Torres Strait - Gulf of Carpentaria - Arafura Sea

Amazing tropical sailing

After sailing from Cairns to Lizard Island and further to Thursday Island in Torres Strait, the next sailing leg would take us across the Gulf of Carpentaria. This is sailing across the two "horns" of northern Australia. Just about ten degreens south of Equator, this is a tropical, very warm area. This being just the end of Australian winter, the last days of August, the heat was dry and the trade winds cooled us off. These are still crocodile and shark waters, so very exotic for me!

Yet another sunset on Silver Fern

The 320 nautical miles across Gulf of Carpentaria were just nice going. We sail during the whole day and whole night, and once you fall into routine, it just continues. The starry nights, the sunny days, a tasty dinner on board... a few sea birds, an occasional whale. Remembering to hydrate. Not so many other boats. A cheese platter, a nice chat with the crew. Maybe adjusting the sails. Another watch change, some sleep, then some coffee. And then - repeat.

Some dramatic photos as a squall is approaching in the evening. Hitting about 35 knots, it quickly passed. Here, Sharon is getting set for a sail change!

One of the less pleasant things was the toilet on the boat (the correct term is "heads", I know, but I'm guessing ther are quite a few land crabs reading this) - it would not really cooperate. Luckily we had two. David did a heroic effort trying to fix it. After brief success though, it was acting up again. It took almost all the way to Darwin to get it to work properly. At the end, the pipes were taken apart and I assisted by pouring out what was inside, at the end of the human chain heaving out the buckets with unspeakable contents. The pipes needed cleaning after a long usage in warm temperatures where residue would build up more quickly. There were chunks of calcium that reminded of crushed egg shells... and there was a bit of other stuff too. That's sailing for you! The toilet always breaks. Especially in the tropics. I'm a huge fan of doing the deeds outside the boat. However, here it's not an alternative, given the salt water crocodiles and the sharks. And doing it off the side of the boat is just too dangerous - and not very hygenic.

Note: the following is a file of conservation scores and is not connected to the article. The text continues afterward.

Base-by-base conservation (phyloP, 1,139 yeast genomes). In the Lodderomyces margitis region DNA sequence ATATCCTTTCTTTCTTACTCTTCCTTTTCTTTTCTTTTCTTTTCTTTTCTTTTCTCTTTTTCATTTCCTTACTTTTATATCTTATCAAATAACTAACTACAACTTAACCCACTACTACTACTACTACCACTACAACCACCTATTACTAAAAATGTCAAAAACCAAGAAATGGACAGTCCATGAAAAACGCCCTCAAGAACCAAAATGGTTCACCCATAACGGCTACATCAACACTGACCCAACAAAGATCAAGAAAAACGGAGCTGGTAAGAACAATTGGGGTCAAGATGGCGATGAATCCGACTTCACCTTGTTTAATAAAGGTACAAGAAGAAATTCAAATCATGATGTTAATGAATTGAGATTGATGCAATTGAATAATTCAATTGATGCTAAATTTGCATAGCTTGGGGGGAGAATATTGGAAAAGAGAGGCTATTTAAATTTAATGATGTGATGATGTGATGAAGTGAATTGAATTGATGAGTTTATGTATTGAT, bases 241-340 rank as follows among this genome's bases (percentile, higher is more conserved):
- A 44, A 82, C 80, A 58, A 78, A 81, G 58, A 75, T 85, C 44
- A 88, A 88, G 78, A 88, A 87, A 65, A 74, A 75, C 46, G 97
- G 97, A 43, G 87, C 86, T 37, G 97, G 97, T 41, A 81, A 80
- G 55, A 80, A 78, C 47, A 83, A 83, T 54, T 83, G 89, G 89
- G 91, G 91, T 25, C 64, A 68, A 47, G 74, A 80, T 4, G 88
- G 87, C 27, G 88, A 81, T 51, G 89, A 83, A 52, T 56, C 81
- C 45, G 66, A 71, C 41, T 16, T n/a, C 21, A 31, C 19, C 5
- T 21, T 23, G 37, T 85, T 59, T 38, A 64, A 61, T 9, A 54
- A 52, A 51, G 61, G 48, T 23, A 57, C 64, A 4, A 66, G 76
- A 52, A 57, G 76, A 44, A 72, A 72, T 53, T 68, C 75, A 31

Will spare you the toilet photos - here are some lovely sailing photos instead

Will spare you the toilet photos - here are some lovely sailing photos instead

Will spare you the toilet photos - here are some lovely sailing photos instead

As we arrived in Gove Harbour, it was such a contrast to the previous places in Coral Sea and Torres Strait. Here, everything was covered with red dust, as a contrast to the white beaches before. There is a bauxite mine here and a very industrial look dominates the aesthetics.

Approaching Gove Harbour

We came just in time to grab a meal at the Gove Harbour Boat Club. I had an amazing Mediterranean Lamb sallad, could not have made it better if I tried my very best. Then the kitchen closed, so we were lucky to be there on time. Salt Lines who fell behind us would need to organise the food in some other way.

Old local army and croc photos in the boat club

I was ready for some coffee, but there was just nothing around. A camping site, a tiny boat yard - but no shops, cafĂ©es or anything else really. There was a bar, but I needed coffee, not a beer. Despite all locals telling me that beer should replace any coffee since it's Saturday.

Local warning signs. There are several signs at the beaches, too.

The coffee abstinence had me wanting to go out and explore the surroundings. Maybe I would find a coffee machine - or maybe I would find adventure? Me and two few fellow crew went to see if we could make it to the other side of the peninsula.

The red dusty roads and the mine belt

First, we walked past a conveyer belt moving the bauxite. The mine was still running despite this being Saturday. Apparently, it takes 23 hours to load a cargo ship, that would then head for Gladstone - we've seen quite a few of these on the way to here.

Red hot!

A tarmac road led into the mine, and out towards the town with was a few kilometers away. We turned to an unpaved road and walked through a field of termite mounds. Together with some perfectly cubic blocks someone had placed there, the landscape looked extraterrestrial. Like being on another planet!

The landscape on the way to the beach.